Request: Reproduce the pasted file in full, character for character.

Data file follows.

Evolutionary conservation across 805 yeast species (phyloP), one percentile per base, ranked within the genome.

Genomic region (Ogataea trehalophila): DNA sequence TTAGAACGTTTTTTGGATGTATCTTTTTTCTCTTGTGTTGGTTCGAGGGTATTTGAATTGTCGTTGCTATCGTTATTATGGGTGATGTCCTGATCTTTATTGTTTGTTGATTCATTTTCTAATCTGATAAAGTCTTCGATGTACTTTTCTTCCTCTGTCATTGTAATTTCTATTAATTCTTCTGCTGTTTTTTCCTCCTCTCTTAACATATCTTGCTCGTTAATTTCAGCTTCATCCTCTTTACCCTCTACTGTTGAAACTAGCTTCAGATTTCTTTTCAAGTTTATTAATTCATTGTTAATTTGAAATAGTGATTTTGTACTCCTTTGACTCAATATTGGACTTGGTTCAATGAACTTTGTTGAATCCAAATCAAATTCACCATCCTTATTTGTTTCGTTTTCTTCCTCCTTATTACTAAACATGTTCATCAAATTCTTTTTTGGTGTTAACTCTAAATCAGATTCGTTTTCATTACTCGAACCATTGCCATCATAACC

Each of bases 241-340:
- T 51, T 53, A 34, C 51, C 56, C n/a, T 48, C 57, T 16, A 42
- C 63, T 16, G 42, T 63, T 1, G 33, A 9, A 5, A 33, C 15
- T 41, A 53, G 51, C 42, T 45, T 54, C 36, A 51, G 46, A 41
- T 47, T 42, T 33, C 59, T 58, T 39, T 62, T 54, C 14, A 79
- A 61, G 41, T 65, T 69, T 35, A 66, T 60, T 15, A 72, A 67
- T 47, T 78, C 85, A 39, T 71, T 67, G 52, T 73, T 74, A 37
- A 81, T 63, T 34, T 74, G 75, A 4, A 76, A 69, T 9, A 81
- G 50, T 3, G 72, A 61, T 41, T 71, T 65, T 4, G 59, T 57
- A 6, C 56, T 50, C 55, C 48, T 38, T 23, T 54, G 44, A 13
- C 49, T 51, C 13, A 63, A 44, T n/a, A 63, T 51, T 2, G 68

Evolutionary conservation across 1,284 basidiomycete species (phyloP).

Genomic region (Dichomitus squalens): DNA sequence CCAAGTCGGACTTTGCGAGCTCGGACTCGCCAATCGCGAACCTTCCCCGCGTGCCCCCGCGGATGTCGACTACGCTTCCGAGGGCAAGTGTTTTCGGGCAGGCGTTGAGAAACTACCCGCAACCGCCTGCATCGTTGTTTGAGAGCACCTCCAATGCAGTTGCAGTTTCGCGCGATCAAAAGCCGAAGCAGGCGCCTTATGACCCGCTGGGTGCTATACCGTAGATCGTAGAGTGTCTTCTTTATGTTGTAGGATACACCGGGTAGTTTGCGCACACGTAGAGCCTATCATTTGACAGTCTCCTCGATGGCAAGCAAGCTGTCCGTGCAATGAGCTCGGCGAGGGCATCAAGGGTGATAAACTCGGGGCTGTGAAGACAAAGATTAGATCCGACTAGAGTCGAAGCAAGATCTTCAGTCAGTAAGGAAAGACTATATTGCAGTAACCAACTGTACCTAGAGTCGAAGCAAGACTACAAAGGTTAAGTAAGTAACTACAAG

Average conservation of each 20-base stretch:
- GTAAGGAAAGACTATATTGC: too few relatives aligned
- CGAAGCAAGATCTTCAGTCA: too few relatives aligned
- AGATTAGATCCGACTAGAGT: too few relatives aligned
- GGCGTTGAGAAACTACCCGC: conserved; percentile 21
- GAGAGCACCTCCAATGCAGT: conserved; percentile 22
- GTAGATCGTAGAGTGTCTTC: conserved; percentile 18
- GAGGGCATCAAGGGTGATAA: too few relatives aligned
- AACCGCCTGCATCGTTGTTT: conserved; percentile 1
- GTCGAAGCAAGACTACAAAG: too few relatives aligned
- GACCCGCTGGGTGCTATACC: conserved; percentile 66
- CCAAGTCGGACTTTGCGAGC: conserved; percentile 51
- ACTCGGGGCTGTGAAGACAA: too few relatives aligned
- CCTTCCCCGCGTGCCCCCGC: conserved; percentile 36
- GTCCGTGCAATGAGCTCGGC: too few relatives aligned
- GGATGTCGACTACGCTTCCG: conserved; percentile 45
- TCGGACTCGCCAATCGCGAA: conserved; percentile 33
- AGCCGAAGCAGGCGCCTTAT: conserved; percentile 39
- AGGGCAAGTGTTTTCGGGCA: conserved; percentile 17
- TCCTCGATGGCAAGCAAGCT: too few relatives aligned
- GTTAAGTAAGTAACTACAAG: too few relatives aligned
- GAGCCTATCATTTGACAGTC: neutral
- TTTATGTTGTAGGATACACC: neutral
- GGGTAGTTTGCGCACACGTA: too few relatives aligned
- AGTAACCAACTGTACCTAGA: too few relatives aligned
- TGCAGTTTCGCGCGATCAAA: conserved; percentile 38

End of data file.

Evolutionary conservation across 805 yeast species (phyloP), one percentile per base, ranked within the genome.

Genomic region (Ogataea trehalophila): DNA sequence TTAGAACGTTTTTTGGATGTATCTTTTTTCTCTTGTGTTGGTTCGAGGGTATTTGAATTGTCGTTGCTATCGTTATTATGGGTGATGTCCTGATCTTTATTGTTTGTTGATTCATTTTCTAATCTGATAAAGTCTTCGATGTACTTTTCTTCCTCTGTCATTGTAATTTCTATTAATTCTTCTGCTGTTTTTTCCTCCTCTCTTAACATATCTTGCTCGTTAATTTCAGCTTCATCCTCTTTACCCTCTACTGTTGAAACTAGCTTCAGATTTCTTTTCAAGTTTATTAATTCATTGTTAATTTGAAATAGTGATTTTGTACTCCTTTGACTCAATATTGGACTTGGTTCAATGAACTTTGTTGAATCCAAATCAAATTCACCATCCTTATTTGTTTCGTTTTCTTCCTCCTTATTACTAAACATGTTCATCAAATTCTTTTTTGGTGTTAACTCTAAATCAGATTCGTTTTCATTACTCGAACCATTGCCATCATAACC

Each of bases 241-340:
- T 51, T 53, A 34, C 51, C 56, C n/a, T 48, C 57, T 16, A 42
- C 63, T 16, G 42, T 63, T 1, G 33, A 9, A 5, A 33, C 15
- T 41, A 53, G 51, C 42, T 45, T 54, C 36, A 51, G 46, A 41
- T 47, T 42, T 33, C 59, T 58, T 39, T 62, T 54, C 14, A 79
- A 61, G 41, T 65, T 69, T 35, A 66, T 60, T 15, A 72, A 67
- T 47, T 78, C 85, A 39, T 71, T 67, G 52, T 73, T 74, A 37
- A 81, T 63, T 34, T 74, G 75, A 4, A 76, A 69, T 9, A 81
- G 50, T 3, G 72, A 61, T 41, T 71, T 65, T 4, G 59, T 57
- A 6, C 56, T 50, C 55, C 48, T 38, T 23, T 54, G 44, A 13
- C 49, T 51, C 13, A 63, A 44, T n/a, A 63, T 51, T 2, G 68

Evolutionary conservation across 1,284 basidiomycete species (phyloP).

Genomic region (Dichomitus squalens): DNA sequence CCAAGTCGGACTTTGCGAGCTCGGACTCGCCAATCGCGAACCTTCCCCGCGTGCCCCCGCGGATGTCGACTACGCTTCCGAGGGCAAGTGTTTTCGGGCAGGCGTTGAGAAACTACCCGCAACCGCCTGCATCGTTGTTTGAGAGCACCTCCAATGCAGTTGCAGTTTCGCGCGATCAAAAGCCGAAGCAGGCGCCTTATGACCCGCTGGGTGCTATACCGTAGATCGTAGAGTGTCTTCTTTATGTTGTAGGATACACCGGGTAGTTTGCGCACACGTAGAGCCTATCATTTGACAGTCTCCTCGATGGCAAGCAAGCTGTCCGTGCAATGAGCTCGGCGAGGGCATCAAGGGTGATAAACTCGGGGCTGTGAAGACAAAGATTAGATCCGACTAGAGTCGAAGCAAGATCTTCAGTCAGTAAGGAAAGACTATATTGCAGTAACCAACTGTACCTAGAGTCGAAGCAAGACTACAAAGGTTAAGTAAGTAACTACAAG

Average conservation of each 20-base stretch:
- GTAAGGAAAGACTATATTGC: too few relatives aligned
- CGAAGCAAGATCTTCAGTCA: too few relatives aligned
- AGATTAGATCCGACTAGAGT: too few relatives aligned
- GGCGTTGAGAAACTACCCGC: conserved; percentile 21
- GAGAGCACCTCCAATGCAGT: conserved; percentile 22
- GTAGATCGTAGAGTGTCTTC: conserved; percentile 18
- GAGGGCATCAAGGGTGATAA: too few relatives aligned
- AACCGCCTGCATCGTTGTTT: conserved; percentile 1
- GTCGAAGCAAGACTACAAAG: too few relatives aligned
- GACCCGCTGGGTGCTATACC: conserved; percentile 66
- CCAAGTCGGACTTTGCGAGC: conserved; percentile 51
- ACTCGGGGCTGTGAAGACAA: too few relatives aligned
- CCTTCCCCGCGTGCCCCCGC: conserved; percentile 36
- GTCCGTGCAATGAGCTCGGC: too few relatives aligned
- GGATGTCGACTACGCTTCCG: conserved; percentile 45
- TCGGACTCGCCAATCGCGAA: conserved; percentile 33
- AGCCGAAGCAGGCGCCTTAT: conserved; percentile 39
- AGGGCAAGTGTTTTCGGGCA: conserved; percentile 17
- TCCTCGATGGCAAGCAAGCT: too few relatives aligned
- GTTAAGTAAGTAACTACAAG: too few relatives aligned
- GAGCCTATCATTTGACAGTC: neutral
- TTTATGTTGTAGGATACACC: neutral
- GGGTAGTTTGCGCACACGTA: too few relatives aligned
- AGTAACCAACTGTACCTAGA: too few relatives aligned
- TGCAGTTTCGCGCGATCAAA: conserved; percentile 38